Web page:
But yet something is required beyond all this to make our happiness perfect and entire wanting nothing; and that is the removal of those doleful effects and consequences of sin, which (not withstanding all the fore-mentioned privileges and mercies) still lie upon the souls and bodies of illuminated, justified, and sanctified persons. For even with the best and holiest of men, what swarms of vanity, loads of deadness, and fits of unbelief, do daily appear in, and oppress their souls! to the embittering of all the comforts of life to them? And how many diseases, deformities, and pains oppress their bodies, which daily boulder away by them, till they fall into the grave by death, even as the bodies of other men do, who never received such privileges from Christ as they do? For if "Christ be in us (as the apostle speaks, Rom. 8: 10 .) the body is dead, because of sin:" Sanctification exempts us not from mortality.


But from all these, and whatsoever else, the fruits and consequences of sin, Christ is redemption to his people also: This seals up the sum of mercies: This so completes the happiness of the saints, that it leaves nothing to desire.


These four, wisdom, righteousness, sanctification and redemption, take in all that is necessary or desirable, to make a soul truly and perfectly blessed. 


Secondly, We have here the method and way, by which the elect come to be invested with these excellent privileges: the account whereof the apostle gives us in these words, "Who of God is made unto us," in which expression, four things are remarkable.


First, That Christ and his benefits go inseparably and undividedly together: it is Christ himself who is made all this unto us: we can have no saving benefit separate and apart from the person of Christ: many would willingly receive his privileges, who will not receive his person; but it cannot be; if we will have one, we must take the other too: Yea, we must accept his person first, and then his benefits: as it is in the marriage covenant, so it is here.


Secondly, that Christ with his benefits must be personally and particularly applied to us, before we can receive any actual, saving privilege by him; he must be [made unto us] i.e. particularly applied to us: as a sum of money becomes, or is made the ransom and liberty of a captive, when it is not only promised, but paid down in his name, and legally applied for that use and end. When Christ died, the ransom was prepared, the sum laid down; but yet the elect continue still in sin and misery, notwithstanding, till by effectual calling it be actually applied to their persons, and then they are made free, Rom. 5: 10-11. reconciled by Christ's death, by whom "we have now received the atonement".


Thirdly, That this application of Christ is the work of God, and not of man: "Of God he is made unto us:" The same hand that prepared it, must also apply it, or else we perish, notwithstanding all that the Father has done in contriving, and appointing, and all that the Son has done in executing, and accomplishing the design thus far. And this actual application is the work of the Spirit, by a singular appropriation.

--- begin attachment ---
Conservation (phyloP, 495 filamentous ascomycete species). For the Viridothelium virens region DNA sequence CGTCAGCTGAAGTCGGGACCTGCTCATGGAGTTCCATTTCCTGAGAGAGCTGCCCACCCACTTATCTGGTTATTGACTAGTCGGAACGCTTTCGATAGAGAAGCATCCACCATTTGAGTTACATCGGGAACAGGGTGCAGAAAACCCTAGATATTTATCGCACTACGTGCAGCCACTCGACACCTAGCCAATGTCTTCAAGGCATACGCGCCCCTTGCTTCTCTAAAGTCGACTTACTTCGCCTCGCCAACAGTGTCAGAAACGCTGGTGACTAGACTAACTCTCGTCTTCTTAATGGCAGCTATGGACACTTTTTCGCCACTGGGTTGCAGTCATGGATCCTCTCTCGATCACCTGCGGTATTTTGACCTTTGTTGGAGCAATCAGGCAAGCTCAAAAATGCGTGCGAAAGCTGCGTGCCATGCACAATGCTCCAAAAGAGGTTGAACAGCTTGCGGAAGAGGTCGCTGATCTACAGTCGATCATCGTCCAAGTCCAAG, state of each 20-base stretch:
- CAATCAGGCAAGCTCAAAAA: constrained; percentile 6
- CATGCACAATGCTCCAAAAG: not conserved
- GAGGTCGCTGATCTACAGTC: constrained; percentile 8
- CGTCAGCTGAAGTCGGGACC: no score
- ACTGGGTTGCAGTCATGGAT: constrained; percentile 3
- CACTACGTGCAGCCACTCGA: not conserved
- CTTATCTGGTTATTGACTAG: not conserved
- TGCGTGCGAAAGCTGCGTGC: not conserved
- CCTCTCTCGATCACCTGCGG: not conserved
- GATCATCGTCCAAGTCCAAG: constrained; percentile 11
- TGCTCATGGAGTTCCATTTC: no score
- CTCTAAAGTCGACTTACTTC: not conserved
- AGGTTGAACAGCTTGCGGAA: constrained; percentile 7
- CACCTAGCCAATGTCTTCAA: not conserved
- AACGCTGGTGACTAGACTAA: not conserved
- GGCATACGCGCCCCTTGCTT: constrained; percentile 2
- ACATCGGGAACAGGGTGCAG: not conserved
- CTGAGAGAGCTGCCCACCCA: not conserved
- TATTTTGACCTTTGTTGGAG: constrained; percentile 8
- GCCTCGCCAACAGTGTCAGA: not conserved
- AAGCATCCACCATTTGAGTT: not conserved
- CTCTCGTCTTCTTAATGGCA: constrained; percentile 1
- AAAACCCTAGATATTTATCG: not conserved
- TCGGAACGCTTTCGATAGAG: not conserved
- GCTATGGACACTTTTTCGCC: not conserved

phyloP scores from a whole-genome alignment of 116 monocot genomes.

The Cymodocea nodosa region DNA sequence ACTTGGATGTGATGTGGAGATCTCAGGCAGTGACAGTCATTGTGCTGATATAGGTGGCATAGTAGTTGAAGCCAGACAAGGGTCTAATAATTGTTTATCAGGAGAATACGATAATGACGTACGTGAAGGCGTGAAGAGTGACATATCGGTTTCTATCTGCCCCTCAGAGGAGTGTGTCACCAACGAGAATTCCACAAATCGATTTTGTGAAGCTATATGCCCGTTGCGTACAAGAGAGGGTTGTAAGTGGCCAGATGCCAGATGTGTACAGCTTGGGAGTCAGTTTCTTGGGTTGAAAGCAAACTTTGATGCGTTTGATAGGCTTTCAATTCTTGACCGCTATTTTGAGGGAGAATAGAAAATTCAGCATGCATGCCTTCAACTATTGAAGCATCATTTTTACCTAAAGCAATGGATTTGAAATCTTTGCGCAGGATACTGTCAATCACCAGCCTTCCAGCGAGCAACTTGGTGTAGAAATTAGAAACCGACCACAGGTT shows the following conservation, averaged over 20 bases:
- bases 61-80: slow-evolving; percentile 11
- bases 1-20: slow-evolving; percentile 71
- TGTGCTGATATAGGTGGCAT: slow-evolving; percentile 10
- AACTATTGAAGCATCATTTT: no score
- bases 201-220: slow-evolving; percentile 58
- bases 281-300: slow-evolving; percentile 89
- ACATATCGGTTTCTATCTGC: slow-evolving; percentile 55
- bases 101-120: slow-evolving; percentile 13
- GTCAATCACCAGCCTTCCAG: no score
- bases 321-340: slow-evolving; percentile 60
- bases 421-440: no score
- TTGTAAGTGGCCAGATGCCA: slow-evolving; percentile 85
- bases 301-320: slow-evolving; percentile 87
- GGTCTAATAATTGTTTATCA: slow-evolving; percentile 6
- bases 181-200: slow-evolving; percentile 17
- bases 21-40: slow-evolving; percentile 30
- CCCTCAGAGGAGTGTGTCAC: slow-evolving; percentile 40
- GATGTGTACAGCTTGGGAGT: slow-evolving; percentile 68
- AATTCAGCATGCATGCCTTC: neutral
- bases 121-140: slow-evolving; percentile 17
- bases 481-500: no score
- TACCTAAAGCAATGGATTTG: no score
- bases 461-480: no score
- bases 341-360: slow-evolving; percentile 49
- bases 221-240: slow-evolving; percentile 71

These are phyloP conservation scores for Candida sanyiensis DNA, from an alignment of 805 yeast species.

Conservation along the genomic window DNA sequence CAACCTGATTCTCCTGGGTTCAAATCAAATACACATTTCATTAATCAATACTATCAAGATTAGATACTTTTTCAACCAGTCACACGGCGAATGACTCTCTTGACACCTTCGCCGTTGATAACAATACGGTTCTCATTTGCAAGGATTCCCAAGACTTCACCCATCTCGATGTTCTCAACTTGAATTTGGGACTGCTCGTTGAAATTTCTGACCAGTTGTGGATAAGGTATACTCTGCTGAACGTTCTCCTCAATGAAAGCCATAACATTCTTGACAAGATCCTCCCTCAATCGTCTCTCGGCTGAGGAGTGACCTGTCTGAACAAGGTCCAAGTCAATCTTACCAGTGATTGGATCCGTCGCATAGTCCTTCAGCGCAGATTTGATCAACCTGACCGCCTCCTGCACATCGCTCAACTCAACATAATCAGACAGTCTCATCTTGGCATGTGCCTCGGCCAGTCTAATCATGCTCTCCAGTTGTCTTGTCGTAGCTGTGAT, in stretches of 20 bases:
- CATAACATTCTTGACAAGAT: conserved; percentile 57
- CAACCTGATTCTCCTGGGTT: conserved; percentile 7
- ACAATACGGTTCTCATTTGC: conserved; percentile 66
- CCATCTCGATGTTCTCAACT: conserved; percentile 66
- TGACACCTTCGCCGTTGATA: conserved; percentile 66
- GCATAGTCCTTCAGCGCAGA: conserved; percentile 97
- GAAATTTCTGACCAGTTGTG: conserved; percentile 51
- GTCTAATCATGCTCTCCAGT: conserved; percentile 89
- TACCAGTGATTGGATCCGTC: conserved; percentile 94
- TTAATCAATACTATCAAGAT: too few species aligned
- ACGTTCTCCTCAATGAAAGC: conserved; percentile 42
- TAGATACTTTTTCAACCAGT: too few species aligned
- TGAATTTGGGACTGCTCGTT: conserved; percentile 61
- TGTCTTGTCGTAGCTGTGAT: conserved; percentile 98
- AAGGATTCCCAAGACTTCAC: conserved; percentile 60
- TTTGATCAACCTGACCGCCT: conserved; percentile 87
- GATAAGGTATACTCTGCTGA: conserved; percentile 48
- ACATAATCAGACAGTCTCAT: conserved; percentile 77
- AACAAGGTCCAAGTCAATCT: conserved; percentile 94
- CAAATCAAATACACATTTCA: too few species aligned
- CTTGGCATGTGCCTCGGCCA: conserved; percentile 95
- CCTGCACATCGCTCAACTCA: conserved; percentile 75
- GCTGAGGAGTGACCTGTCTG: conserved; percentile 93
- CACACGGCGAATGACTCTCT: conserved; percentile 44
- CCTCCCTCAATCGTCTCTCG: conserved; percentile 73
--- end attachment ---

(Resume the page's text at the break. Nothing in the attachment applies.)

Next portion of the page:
Fourthly and lastly, This expression imports the suitableness of Christ, to the necessities of sinners; what they want, he is made to them; and indeed, as money answers all things, and is convertible into meat, drink, raiment, physic, or what else our bodily necessities do require; so Christ is virtually, and eminently all that the necessities of our souls require; bread to the hungry, and clothing to the naked soul. In a word, God prepared and furnished him on purpose to answer all our wants, which fully suits the apostle's sense, when he saith, "Who of God is made unto us wisdom and righteousness, sanctification and redemption." The sum of all is,


    Doct. That the lord Jesus Christ, with all his precious benefits, becomes ours, by God's special and effectual application.


There is a twofold application of our redemption, one primary, the other Secondary: The former is the act of God the Father, applying it to Christ our surety, and virtually to us in him: the latter is the act of the Holy Spirit, personally and actually applying it to us in the world of conversion: The former has the respect and relation of an example, model, or pattern to this; and this is produced and wrought by the virtue of that. What was done upon the person of Christ, was not only virtually done upon us, considered in him as a common public representative person, in which sense, we are said to die with him, and live with him, to be crucified with him, and buried with him, but it was also intended for a platform, or idea, of what is to be done by the Spirit, actually upon our souls and bodies, in our single persons. As he died for sin, so the Spirit applying his death to us in the work of mortification, causes us to die to sin, by the virtue of his death: And as he was quickened by the Spirit, and raised unto life, so the Spirit applying unto us the life of Christ, causeth us to live, by spiritual vivification. Now this personal, secondary, and actual application of redemption to us by the Spirit, in his sanctifying work, is that which I am engaged here to discuss and open; which I shall do in these following propositions.


Prop. 1. The application of Christ to us, is not only comprehensive of our justification, but of all these works of the Spirit which are known to us in scripture by the names of regeneration, vocation, sanctification, and conversion.